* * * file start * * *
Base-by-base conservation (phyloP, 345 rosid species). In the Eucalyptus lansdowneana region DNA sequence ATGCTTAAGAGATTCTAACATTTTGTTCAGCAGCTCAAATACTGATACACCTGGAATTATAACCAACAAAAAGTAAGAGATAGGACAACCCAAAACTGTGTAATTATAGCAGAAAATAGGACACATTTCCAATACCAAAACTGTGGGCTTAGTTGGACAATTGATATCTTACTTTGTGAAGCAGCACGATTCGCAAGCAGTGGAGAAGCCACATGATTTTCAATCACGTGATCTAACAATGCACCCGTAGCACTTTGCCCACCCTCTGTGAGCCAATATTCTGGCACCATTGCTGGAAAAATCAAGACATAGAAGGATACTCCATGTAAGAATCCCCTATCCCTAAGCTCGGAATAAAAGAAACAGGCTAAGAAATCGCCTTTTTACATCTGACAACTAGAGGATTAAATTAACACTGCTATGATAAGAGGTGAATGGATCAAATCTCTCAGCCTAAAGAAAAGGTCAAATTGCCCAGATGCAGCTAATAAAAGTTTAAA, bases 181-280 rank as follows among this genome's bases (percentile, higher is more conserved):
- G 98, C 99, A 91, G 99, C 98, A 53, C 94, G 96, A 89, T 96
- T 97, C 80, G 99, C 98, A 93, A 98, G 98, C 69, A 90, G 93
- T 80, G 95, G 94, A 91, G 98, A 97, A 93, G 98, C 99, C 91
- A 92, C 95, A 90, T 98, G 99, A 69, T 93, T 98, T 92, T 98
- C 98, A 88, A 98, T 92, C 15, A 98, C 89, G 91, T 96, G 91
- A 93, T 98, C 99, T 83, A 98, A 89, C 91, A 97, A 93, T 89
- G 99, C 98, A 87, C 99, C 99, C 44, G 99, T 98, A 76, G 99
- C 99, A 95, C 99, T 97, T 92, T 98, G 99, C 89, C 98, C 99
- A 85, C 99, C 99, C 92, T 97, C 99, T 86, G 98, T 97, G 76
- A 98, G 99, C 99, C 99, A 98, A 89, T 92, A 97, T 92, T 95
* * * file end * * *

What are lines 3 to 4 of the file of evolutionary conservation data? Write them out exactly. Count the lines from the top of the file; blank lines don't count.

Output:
- T 97, C 80, G 99, C 98, A 93, A 98, G 98, C 69, A 90, G 93
- T 80, G 95, G 94, A 91, G 98, A 97, A 93, G 98, C 99, C 91